Wednesday, 12 February 2020
Questions without Notice
Liberal Party of Australia
My question is to the Minister for Defence, Senator Reynolds. Yesterday, the minister suggested that footage contained in a Liberal Party advertisement had been obtained from:
… a gallery of photos available on the website for people to download and use.
The Department of Defence's website clearly states that materials provided can only be reproduced in an 'unaltered' form. Why did the Liberal Party's advertisement contain footage in breach of the Department of Defence's policy?
I sincerely thank Senator Kitching for that question. That is for two reasons: one is because it allows me to answer your question that I took on notice yesterday and the other is also to add some more information in terms of your question today.
Coming to the question from yesterday: as you know, an authorisation line is required on material produced by a member or senator under Australian law. Any multimedia material created with reference to ADF assistance to the bushfire response was designed to inform the community about what the Commonwealth government was doing. The purpose of the material was also to communicate as simply and as helpfully as we possibly could—
It's on relevance. I don't know if we're in a time machine, but this was yesterday's question. We'd actually like an answer to today's question—a completely different question.
Honourable senators interjecting—
On the point of order, Mr President. The senator actually directly referenced the question that was asked yesterday in her question today. I would have thought that the way the minister is answering is absolutely directly relevant to the question as asked.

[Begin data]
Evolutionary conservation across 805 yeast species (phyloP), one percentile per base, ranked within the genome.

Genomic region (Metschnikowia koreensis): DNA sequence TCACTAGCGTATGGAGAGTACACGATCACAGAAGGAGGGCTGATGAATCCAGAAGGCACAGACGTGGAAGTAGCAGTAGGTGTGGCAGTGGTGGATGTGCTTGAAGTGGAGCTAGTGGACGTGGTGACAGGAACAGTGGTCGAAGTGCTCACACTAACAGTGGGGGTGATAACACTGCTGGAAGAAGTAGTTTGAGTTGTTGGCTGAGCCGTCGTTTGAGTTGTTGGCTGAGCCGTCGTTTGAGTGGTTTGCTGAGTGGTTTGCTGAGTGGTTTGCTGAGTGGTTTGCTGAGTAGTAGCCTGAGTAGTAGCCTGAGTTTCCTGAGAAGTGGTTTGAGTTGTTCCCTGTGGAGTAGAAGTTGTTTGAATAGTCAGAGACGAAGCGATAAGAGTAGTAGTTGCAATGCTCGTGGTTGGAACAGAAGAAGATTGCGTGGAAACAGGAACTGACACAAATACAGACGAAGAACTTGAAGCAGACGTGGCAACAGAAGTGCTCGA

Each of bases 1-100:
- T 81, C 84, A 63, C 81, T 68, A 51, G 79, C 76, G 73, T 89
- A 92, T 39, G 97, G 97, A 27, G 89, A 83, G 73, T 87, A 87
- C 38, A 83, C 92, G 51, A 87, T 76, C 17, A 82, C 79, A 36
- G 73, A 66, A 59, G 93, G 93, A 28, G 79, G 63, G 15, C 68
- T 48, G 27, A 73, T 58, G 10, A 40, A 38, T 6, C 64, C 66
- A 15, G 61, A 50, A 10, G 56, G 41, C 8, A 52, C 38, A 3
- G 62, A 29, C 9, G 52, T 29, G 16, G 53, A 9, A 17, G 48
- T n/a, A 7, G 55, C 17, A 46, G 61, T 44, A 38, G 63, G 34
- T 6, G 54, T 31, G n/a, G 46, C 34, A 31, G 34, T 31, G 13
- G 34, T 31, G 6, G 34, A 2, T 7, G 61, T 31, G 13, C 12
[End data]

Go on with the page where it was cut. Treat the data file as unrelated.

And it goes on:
So, on the point of order: the question did reference yesterday's question. The minister is about to be directly relevant by referencing yesterday's question. However, there is a more appropriate time to explicitly add to answers in yesterday's question time, which is usually at the conclusion of question time. I am listening carefully to the minister's answer and I call upon her to continue. She has 1½ minutes remaining.
Further to your question yesterday, as we've just discussed, and also directly relevant to this question today, Defence was not tasked to provide any imagery or footage for the material. There is a significant amount of footage of ADF activity in the public domain.
Conveniently, when I was researching this issue yesterday I found some social media from the Australian Labor Party, authorised by Mr Wright. And, guess what? It shows ADF troops. So answer me the question about where you got this material from?